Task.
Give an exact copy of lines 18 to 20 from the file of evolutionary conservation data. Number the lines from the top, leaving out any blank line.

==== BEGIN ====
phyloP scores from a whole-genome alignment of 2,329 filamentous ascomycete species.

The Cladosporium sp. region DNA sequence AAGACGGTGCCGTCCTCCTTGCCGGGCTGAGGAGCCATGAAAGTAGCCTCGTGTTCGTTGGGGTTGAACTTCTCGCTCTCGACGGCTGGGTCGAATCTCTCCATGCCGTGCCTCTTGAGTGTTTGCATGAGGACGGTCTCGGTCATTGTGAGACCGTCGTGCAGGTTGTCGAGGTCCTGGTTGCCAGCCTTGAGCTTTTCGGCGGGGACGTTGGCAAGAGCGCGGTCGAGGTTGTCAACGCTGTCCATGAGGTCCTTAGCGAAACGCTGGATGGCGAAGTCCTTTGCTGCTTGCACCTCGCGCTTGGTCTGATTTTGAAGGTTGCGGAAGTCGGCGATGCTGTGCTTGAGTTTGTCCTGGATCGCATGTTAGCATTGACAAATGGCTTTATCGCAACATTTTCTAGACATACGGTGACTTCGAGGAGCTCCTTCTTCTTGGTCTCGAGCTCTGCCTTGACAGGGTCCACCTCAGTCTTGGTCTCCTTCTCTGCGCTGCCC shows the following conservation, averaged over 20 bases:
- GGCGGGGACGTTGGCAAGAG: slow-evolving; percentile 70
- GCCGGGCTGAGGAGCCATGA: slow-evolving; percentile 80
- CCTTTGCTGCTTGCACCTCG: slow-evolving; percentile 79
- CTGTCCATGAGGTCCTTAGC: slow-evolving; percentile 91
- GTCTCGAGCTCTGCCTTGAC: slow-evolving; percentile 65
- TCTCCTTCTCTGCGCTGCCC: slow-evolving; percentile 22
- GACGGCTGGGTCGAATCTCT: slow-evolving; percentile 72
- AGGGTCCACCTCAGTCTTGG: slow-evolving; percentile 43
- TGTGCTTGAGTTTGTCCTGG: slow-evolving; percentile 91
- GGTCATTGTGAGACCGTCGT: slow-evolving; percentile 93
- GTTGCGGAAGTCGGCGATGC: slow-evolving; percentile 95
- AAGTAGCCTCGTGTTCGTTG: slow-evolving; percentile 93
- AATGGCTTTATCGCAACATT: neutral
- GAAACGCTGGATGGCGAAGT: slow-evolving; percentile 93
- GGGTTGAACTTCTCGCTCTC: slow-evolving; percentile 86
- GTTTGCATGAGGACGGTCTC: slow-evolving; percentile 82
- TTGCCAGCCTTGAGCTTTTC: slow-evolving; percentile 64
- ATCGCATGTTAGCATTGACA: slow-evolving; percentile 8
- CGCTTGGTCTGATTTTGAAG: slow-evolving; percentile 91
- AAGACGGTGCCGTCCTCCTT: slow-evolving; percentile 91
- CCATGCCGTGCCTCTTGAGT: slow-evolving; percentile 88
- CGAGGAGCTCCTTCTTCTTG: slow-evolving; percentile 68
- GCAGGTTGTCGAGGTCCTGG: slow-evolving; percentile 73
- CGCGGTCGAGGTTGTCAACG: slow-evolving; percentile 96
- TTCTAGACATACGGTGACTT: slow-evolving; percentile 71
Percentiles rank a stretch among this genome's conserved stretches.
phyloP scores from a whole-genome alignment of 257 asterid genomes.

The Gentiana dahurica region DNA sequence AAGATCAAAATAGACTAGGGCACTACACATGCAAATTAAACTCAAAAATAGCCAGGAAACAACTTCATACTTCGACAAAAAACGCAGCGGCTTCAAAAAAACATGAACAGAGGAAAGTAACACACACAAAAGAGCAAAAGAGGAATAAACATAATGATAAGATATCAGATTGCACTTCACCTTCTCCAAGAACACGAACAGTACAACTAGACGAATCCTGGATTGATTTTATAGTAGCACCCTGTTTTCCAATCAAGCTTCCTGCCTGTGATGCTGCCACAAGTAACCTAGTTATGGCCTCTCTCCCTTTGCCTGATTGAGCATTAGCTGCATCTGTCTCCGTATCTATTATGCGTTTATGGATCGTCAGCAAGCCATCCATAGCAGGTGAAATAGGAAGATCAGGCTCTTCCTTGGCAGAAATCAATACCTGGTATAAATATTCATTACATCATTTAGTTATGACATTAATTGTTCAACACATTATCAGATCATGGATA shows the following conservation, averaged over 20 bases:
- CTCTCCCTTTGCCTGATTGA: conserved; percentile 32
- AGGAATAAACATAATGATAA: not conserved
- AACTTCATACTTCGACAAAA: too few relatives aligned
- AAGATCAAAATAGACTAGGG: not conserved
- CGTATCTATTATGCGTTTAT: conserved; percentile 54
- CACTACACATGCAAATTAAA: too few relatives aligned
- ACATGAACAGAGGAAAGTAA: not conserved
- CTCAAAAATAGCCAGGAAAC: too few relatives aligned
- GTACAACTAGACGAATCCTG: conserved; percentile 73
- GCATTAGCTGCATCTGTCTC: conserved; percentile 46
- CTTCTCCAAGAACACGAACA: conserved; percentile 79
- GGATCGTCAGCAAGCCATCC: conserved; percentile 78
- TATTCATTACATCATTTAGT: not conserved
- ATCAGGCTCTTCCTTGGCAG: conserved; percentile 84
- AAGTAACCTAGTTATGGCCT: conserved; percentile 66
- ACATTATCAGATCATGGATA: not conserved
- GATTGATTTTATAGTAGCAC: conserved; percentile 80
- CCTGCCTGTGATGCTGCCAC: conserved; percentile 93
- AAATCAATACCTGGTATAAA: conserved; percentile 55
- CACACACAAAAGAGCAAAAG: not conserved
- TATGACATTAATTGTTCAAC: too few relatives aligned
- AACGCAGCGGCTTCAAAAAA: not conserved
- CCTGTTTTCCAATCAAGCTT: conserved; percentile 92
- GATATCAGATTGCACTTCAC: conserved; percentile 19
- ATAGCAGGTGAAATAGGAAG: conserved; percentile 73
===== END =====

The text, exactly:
- GTTTGCATGAGGACGGTCTC: slow-evolving; percentile 82
- TTGCCAGCCTTGAGCTTTTC: slow-evolving; percentile 64
- ATCGCATGTTAGCATTGACA: slow-evolving; percentile 8